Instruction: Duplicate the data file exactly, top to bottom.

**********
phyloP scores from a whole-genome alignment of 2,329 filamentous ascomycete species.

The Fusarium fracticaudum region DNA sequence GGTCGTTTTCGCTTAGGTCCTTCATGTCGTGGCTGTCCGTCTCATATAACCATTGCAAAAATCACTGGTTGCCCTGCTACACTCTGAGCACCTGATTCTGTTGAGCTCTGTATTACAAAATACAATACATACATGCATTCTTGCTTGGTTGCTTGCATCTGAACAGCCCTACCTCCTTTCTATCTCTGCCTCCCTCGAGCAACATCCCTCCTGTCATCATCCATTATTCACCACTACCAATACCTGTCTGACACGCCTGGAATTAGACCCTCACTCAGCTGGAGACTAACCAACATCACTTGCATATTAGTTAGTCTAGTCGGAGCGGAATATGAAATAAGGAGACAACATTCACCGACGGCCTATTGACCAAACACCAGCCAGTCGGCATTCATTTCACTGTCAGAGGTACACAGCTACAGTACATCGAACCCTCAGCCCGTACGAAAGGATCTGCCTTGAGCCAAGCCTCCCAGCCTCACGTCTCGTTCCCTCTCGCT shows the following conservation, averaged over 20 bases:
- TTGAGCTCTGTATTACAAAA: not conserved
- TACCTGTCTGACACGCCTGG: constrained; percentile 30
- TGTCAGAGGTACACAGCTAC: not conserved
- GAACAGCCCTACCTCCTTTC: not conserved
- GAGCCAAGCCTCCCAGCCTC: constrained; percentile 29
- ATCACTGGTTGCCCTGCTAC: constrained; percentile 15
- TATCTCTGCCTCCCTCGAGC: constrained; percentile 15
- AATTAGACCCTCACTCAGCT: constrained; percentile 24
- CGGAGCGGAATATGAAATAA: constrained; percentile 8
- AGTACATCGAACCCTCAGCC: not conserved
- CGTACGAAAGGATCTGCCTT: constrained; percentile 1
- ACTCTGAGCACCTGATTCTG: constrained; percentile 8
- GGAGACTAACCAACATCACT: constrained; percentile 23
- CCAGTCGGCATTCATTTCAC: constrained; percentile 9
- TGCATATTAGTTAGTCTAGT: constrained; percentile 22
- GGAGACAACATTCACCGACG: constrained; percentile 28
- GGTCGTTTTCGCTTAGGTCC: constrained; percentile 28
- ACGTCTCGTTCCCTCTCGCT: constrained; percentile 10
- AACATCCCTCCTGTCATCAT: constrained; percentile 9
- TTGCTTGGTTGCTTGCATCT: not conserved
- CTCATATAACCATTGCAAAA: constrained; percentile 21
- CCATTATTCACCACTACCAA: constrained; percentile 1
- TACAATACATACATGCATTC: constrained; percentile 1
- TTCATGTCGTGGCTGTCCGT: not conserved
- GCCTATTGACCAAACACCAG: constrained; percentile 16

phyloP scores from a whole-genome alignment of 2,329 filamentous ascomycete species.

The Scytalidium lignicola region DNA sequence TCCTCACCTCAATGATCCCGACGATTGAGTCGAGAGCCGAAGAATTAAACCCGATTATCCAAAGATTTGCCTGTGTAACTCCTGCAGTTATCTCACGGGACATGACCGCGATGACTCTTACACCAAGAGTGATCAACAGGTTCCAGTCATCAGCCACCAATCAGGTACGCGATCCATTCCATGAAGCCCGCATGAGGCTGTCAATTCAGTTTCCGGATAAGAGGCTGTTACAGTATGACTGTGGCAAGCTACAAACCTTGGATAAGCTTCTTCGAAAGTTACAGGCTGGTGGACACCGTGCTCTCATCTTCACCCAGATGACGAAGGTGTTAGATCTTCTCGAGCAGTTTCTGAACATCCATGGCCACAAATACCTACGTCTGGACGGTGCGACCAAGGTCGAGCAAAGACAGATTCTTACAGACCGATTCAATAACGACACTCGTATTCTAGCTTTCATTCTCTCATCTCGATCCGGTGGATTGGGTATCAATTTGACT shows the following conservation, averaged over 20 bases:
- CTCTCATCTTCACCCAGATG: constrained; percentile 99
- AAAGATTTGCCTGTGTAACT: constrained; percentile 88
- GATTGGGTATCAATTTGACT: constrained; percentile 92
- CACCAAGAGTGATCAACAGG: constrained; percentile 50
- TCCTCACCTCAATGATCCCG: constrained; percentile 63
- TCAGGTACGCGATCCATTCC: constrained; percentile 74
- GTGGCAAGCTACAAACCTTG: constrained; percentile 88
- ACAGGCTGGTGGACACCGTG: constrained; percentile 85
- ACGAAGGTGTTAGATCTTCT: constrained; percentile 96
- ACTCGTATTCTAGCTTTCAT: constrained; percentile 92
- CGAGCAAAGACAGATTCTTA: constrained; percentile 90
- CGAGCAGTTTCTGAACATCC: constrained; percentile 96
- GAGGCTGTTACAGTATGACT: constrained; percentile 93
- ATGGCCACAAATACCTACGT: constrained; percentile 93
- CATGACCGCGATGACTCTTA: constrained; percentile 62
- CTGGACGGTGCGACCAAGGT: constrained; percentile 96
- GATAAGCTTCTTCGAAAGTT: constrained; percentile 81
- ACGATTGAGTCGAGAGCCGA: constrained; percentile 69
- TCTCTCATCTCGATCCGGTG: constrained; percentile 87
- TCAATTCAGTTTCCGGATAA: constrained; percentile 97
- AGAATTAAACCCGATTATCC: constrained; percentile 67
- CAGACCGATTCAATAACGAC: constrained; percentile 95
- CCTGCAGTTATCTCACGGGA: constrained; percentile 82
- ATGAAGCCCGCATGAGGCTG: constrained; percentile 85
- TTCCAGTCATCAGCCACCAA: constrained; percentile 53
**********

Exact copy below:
phyloP scores from a whole-genome alignment of 2,329 filamentous ascomycete species.

The Fusarium fracticaudum region DNA sequence GGTCGTTTTCGCTTAGGTCCTTCATGTCGTGGCTGTCCGTCTCATATAACCATTGCAAAAATCACTGGTTGCCCTGCTACACTCTGAGCACCTGATTCTGTTGAGCTCTGTATTACAAAATACAATACATACATGCATTCTTGCTTGGTTGCTTGCATCTGAACAGCCCTACCTCCTTTCTATCTCTGCCTCCCTCGAGCAACATCCCTCCTGTCATCATCCATTATTCACCACTACCAATACCTGTCTGACACGCCTGGAATTAGACCCTCACTCAGCTGGAGACTAACCAACATCACTTGCATATTAGTTAGTCTAGTCGGAGCGGAATATGAAATAAGGAGACAACATTCACCGACGGCCTATTGACCAAACACCAGCCAGTCGGCATTCATTTCACTGTCAGAGGTACACAGCTACAGTACATCGAACCCTCAGCCCGTACGAAAGGATCTGCCTTGAGCCAAGCCTCCCAGCCTCACGTCTCGTTCCCTCTCGCT shows the following conservation, averaged over 20 bases:
- TTGAGCTCTGTATTACAAAA: not conserved
- TACCTGTCTGACACGCCTGG: constrained; percentile 30
- TGTCAGAGGTACACAGCTAC: not conserved
- GAACAGCCCTACCTCCTTTC: not conserved
- GAGCCAAGCCTCCCAGCCTC: constrained; percentile 29
- ATCACTGGTTGCCCTGCTAC: constrained; percentile 15
- TATCTCTGCCTCCCTCGAGC: constrained; percentile 15
- AATTAGACCCTCACTCAGCT: constrained; percentile 24
- CGGAGCGGAATATGAAATAA: constrained; percentile 8
- AGTACATCGAACCCTCAGCC: not conserved
- CGTACGAAAGGATCTGCCTT: constrained; percentile 1
- ACTCTGAGCACCTGATTCTG: constrained; percentile 8
- GGAGACTAACCAACATCACT: constrained; percentile 23
- CCAGTCGGCATTCATTTCAC: constrained; percentile 9
- TGCATATTAGTTAGTCTAGT: constrained; percentile 22
- GGAGACAACATTCACCGACG: constrained; percentile 28
- GGTCGTTTTCGCTTAGGTCC: constrained; percentile 28
- ACGTCTCGTTCCCTCTCGCT: constrained; percentile 10
- AACATCCCTCCTGTCATCAT: constrained; percentile 9
- TTGCTTGGTTGCTTGCATCT: not conserved
- CTCATATAACCATTGCAAAA: constrained; percentile 21
- CCATTATTCACCACTACCAA: constrained; percentile 1
- TACAATACATACATGCATTC: constrained; percentile 1
- TTCATGTCGTGGCTGTCCGT: not conserved
- GCCTATTGACCAAACACCAG: constrained; percentile 16

phyloP scores from a whole-genome alignment of 2,329 filamentous ascomycete species.

The Scytalidium lignicola region DNA sequence TCCTCACCTCAATGATCCCGACGATTGAGTCGAGAGCCGAAGAATTAAACCCGATTATCCAAAGATTTGCCTGTGTAACTCCTGCAGTTATCTCACGGGACATGACCGCGATGACTCTTACACCAAGAGTGATCAACAGGTTCCAGTCATCAGCCACCAATCAGGTACGCGATCCATTCCATGAAGCCCGCATGAGGCTGTCAATTCAGTTTCCGGATAAGAGGCTGTTACAGTATGACTGTGGCAAGCTACAAACCTTGGATAAGCTTCTTCGAAAGTTACAGGCTGGTGGACACCGTGCTCTCATCTTCACCCAGATGACGAAGGTGTTAGATCTTCTCGAGCAGTTTCTGAACATCCATGGCCACAAATACCTACGTCTGGACGGTGCGACCAAGGTCGAGCAAAGACAGATTCTTACAGACCGATTCAATAACGACACTCGTATTCTAGCTTTCATTCTCTCATCTCGATCCGGTGGATTGGGTATCAATTTGACT shows the following conservation, averaged over 20 bases:
- CTCTCATCTTCACCCAGATG: constrained; percentile 99
- AAAGATTTGCCTGTGTAACT: constrained; percentile 88
- GATTGGGTATCAATTTGACT: constrained; percentile 92
- CACCAAGAGTGATCAACAGG: constrained; percentile 50
- TCCTCACCTCAATGATCCCG: constrained; percentile 63
- TCAGGTACGCGATCCATTCC: constrained; percentile 74
- GTGGCAAGCTACAAACCTTG: constrained; percentile 88
- ACAGGCTGGTGGACACCGTG: constrained; percentile 85
- ACGAAGGTGTTAGATCTTCT: constrained; percentile 96
- ACTCGTATTCTAGCTTTCAT: constrained; percentile 92
- CGAGCAAAGACAGATTCTTA: constrained; percentile 90
- CGAGCAGTTTCTGAACATCC: constrained; percentile 96
- GAGGCTGTTACAGTATGACT: constrained; percentile 93
- ATGGCCACAAATACCTACGT: constrained; percentile 93
- CATGACCGCGATGACTCTTA: constrained; percentile 62
- CTGGACGGTGCGACCAAGGT: constrained; percentile 96
- GATAAGCTTCTTCGAAAGTT: constrained; percentile 81
- ACGATTGAGTCGAGAGCCGA: constrained; percentile 69
- TCTCTCATCTCGATCCGGTG: constrained; percentile 87
- TCAATTCAGTTTCCGGATAA: constrained; percentile 97
- AGAATTAAACCCGATTATCC: constrained; percentile 67
- CAGACCGATTCAATAACGAC: constrained; percentile 95
- CCTGCAGTTATCTCACGGGA: constrained; percentile 82
- ATGAAGCCCGCATGAGGCTG: constrained; percentile 85
- TTCCAGTCATCAGCCACCAA: constrained; percentile 53